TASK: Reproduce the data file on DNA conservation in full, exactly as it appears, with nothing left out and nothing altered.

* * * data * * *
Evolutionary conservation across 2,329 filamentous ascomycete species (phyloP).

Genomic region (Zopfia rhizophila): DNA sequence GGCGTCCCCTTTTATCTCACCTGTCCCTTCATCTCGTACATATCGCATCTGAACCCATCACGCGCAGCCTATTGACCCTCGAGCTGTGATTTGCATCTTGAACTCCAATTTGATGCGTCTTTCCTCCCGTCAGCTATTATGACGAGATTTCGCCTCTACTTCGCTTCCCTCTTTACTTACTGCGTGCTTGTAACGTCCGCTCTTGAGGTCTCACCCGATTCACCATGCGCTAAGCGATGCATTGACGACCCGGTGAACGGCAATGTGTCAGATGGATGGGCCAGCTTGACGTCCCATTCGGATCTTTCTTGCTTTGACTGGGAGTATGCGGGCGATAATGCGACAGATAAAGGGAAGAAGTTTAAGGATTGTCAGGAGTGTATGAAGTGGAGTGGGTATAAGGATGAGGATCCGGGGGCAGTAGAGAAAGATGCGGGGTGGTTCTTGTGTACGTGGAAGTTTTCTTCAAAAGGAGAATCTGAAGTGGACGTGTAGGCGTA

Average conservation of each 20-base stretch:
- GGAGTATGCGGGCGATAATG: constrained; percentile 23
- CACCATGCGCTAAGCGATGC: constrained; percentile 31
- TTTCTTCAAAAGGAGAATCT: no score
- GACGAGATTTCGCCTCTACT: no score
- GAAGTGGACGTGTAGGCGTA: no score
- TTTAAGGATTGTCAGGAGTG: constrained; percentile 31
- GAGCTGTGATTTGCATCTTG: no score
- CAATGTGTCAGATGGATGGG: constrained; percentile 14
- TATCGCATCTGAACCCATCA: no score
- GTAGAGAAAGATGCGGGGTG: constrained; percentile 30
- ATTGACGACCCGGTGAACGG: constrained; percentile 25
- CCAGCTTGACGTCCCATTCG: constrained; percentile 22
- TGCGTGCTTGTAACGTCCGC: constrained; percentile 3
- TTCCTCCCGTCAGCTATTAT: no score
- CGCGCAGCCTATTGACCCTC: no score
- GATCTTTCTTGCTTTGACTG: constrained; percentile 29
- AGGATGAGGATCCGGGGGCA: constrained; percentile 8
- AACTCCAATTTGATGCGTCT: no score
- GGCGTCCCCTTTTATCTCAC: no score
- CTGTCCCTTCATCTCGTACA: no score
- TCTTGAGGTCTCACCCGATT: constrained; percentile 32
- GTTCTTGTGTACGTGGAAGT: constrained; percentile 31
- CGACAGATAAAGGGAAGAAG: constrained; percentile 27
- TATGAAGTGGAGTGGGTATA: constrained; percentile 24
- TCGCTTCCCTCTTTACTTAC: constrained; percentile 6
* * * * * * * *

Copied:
Evolutionary conservation across 2,329 filamentous ascomycete species (phyloP).

Genomic region (Zopfia rhizophila): DNA sequence GGCGTCCCCTTTTATCTCACCTGTCCCTTCATCTCGTACATATCGCATCTGAACCCATCACGCGCAGCCTATTGACCCTCGAGCTGTGATTTGCATCTTGAACTCCAATTTGATGCGTCTTTCCTCCCGTCAGCTATTATGACGAGATTTCGCCTCTACTTCGCTTCCCTCTTTACTTACTGCGTGCTTGTAACGTCCGCTCTTGAGGTCTCACCCGATTCACCATGCGCTAAGCGATGCATTGACGACCCGGTGAACGGCAATGTGTCAGATGGATGGGCCAGCTTGACGTCCCATTCGGATCTTTCTTGCTTTGACTGGGAGTATGCGGGCGATAATGCGACAGATAAAGGGAAGAAGTTTAAGGATTGTCAGGAGTGTATGAAGTGGAGTGGGTATAAGGATGAGGATCCGGGGGCAGTAGAGAAAGATGCGGGGTGGTTCTTGTGTACGTGGAAGTTTTCTTCAAAAGGAGAATCTGAAGTGGACGTGTAGGCGTA

Average conservation of each 20-base stretch:
- GGAGTATGCGGGCGATAATG: constrained; percentile 23
- CACCATGCGCTAAGCGATGC: constrained; percentile 31
- TTTCTTCAAAAGGAGAATCT: no score
- GACGAGATTTCGCCTCTACT: no score
- GAAGTGGACGTGTAGGCGTA: no score
- TTTAAGGATTGTCAGGAGTG: constrained; percentile 31
- GAGCTGTGATTTGCATCTTG: no score
- CAATGTGTCAGATGGATGGG: constrained; percentile 14
- TATCGCATCTGAACCCATCA: no score
- GTAGAGAAAGATGCGGGGTG: constrained; percentile 30
- ATTGACGACCCGGTGAACGG: constrained; percentile 25
- CCAGCTTGACGTCCCATTCG: constrained; percentile 22
- TGCGTGCTTGTAACGTCCGC: constrained; percentile 3
- TTCCTCCCGTCAGCTATTAT: no score
- CGCGCAGCCTATTGACCCTC: no score
- GATCTTTCTTGCTTTGACTG: constrained; percentile 29
- AGGATGAGGATCCGGGGGCA: constrained; percentile 8
- AACTCCAATTTGATGCGTCT: no score
- GGCGTCCCCTTTTATCTCAC: no score
- CTGTCCCTTCATCTCGTACA: no score
- TCTTGAGGTCTCACCCGATT: constrained; percentile 32
- GTTCTTGTGTACGTGGAAGT: constrained; percentile 31
- CGACAGATAAAGGGAAGAAG: constrained; percentile 27
- TATGAAGTGGAGTGGGTATA: constrained; percentile 24
- TCGCTTCCCTCTTTACTTAC: constrained; percentile 6